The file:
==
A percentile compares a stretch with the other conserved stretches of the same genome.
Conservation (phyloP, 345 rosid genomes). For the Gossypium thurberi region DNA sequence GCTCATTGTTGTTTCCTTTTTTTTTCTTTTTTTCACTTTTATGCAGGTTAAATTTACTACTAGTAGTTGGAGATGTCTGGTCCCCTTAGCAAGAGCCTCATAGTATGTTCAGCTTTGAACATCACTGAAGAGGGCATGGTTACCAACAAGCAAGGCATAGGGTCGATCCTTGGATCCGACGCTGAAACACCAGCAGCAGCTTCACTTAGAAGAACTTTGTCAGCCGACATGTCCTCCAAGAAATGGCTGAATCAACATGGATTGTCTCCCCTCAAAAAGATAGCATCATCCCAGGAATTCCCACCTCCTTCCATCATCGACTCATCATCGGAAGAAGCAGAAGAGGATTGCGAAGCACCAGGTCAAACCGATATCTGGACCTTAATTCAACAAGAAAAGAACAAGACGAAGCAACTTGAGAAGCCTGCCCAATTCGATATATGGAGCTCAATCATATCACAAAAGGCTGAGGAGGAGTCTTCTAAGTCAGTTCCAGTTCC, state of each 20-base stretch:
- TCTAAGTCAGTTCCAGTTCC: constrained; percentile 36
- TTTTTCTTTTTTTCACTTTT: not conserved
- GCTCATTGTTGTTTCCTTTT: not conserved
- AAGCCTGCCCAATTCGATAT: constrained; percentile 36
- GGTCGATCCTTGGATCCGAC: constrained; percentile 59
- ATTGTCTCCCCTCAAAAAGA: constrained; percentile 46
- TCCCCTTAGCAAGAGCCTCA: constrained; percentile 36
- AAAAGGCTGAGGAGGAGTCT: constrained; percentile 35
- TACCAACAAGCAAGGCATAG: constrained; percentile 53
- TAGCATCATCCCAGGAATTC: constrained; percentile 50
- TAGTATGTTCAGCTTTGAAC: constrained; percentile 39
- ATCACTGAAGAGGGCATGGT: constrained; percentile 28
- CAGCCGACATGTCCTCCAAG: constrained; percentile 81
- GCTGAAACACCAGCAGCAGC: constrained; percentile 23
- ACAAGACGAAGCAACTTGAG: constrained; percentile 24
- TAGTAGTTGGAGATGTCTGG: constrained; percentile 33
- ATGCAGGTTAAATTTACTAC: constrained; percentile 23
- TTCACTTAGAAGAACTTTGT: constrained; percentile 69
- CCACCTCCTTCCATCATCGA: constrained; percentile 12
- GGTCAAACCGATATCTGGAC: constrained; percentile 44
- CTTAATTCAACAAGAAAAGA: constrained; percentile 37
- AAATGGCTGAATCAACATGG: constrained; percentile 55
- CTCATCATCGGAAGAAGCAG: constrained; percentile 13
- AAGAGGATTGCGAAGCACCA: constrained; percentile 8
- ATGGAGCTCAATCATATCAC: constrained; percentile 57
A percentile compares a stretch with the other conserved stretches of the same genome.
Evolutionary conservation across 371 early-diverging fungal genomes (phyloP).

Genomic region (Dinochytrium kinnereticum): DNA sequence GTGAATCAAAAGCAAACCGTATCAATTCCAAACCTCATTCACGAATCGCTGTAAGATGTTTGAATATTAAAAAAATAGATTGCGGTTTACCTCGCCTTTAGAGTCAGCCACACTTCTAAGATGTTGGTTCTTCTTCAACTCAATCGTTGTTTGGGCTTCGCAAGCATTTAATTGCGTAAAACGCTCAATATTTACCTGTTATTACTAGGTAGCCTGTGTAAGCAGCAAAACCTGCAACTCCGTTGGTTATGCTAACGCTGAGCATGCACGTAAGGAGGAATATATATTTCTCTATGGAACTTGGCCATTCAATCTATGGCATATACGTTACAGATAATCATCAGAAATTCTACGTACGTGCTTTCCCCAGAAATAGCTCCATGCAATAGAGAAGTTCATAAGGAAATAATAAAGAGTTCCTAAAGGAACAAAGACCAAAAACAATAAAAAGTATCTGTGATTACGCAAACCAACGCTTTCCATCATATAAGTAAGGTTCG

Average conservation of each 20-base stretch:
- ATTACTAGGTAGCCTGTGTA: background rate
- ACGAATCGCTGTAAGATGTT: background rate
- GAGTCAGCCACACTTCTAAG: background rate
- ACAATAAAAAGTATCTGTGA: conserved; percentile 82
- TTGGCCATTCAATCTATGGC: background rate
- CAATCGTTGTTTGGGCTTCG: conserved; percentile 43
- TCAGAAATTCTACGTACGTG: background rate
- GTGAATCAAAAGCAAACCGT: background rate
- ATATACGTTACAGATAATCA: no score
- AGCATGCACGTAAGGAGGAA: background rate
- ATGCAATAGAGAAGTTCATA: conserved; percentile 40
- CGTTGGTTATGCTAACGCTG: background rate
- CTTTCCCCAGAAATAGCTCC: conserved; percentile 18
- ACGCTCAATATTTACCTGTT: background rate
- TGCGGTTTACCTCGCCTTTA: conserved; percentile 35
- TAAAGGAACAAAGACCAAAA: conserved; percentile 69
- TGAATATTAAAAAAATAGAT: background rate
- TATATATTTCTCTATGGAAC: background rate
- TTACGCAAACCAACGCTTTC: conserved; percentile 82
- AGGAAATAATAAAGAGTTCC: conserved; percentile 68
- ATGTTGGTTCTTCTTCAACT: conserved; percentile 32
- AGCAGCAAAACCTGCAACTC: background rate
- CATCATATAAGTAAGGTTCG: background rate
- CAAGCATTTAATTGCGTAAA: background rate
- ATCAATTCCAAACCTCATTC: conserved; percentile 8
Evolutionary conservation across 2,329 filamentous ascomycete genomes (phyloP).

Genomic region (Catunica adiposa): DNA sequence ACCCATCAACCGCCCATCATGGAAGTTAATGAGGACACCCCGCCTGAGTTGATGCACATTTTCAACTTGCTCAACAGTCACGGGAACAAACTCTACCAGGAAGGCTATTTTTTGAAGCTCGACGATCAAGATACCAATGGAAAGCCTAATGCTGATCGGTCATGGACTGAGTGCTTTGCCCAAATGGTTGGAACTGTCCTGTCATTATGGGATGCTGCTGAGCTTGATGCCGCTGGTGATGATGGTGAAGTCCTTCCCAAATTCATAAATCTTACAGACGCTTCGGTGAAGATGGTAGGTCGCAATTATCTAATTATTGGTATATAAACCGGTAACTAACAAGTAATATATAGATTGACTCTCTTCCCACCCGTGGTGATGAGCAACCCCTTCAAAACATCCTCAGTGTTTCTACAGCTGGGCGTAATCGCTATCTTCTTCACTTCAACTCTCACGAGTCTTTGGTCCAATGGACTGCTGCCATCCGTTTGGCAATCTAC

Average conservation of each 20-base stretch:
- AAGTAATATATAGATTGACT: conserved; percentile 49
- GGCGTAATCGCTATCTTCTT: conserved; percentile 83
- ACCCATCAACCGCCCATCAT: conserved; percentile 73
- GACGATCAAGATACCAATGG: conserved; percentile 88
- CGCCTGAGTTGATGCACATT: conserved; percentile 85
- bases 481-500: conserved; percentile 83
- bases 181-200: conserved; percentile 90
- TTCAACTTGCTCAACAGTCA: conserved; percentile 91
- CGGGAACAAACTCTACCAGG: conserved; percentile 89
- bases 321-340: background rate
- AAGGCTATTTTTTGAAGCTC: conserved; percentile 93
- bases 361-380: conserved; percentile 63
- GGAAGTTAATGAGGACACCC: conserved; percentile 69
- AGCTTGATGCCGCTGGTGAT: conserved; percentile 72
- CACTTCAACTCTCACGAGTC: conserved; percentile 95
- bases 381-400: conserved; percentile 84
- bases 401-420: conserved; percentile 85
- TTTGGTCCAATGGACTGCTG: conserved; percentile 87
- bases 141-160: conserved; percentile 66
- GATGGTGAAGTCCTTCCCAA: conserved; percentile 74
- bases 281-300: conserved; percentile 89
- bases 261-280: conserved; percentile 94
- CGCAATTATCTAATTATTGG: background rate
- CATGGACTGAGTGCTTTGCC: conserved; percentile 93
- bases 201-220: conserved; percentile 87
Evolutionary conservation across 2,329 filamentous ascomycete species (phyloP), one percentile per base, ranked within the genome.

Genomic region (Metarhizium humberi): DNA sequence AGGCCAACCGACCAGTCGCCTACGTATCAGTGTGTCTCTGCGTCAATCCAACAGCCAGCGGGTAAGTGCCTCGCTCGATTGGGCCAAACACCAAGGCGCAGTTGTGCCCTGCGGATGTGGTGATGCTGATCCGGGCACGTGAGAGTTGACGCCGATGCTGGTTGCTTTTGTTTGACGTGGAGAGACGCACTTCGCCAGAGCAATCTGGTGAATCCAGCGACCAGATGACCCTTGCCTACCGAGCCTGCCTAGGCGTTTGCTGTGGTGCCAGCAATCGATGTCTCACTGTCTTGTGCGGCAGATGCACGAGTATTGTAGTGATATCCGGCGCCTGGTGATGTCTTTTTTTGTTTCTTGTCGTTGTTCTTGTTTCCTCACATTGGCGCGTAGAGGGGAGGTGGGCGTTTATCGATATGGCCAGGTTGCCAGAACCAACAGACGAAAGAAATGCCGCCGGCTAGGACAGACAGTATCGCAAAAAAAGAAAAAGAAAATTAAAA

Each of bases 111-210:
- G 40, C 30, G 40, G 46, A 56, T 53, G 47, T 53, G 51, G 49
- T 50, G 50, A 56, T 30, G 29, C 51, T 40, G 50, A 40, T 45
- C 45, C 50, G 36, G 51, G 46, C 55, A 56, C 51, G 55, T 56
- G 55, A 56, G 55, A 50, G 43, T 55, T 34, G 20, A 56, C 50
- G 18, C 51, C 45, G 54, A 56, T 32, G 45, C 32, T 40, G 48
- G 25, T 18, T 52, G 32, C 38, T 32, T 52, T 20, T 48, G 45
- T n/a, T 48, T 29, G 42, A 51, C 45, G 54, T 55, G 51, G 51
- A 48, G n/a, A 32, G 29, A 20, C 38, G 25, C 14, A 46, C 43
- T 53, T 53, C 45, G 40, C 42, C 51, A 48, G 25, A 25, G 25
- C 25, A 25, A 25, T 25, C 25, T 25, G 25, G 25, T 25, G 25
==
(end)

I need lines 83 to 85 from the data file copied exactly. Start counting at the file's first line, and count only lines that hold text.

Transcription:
- CATGGACTGAGTGCTTTGCC: conserved; percentile 93
- bases 201-220: conserved; percentile 87
Evolutionary conservation across 2,329 filamentous ascomycete species (phyloP), one percentile per base, ranked within the genome.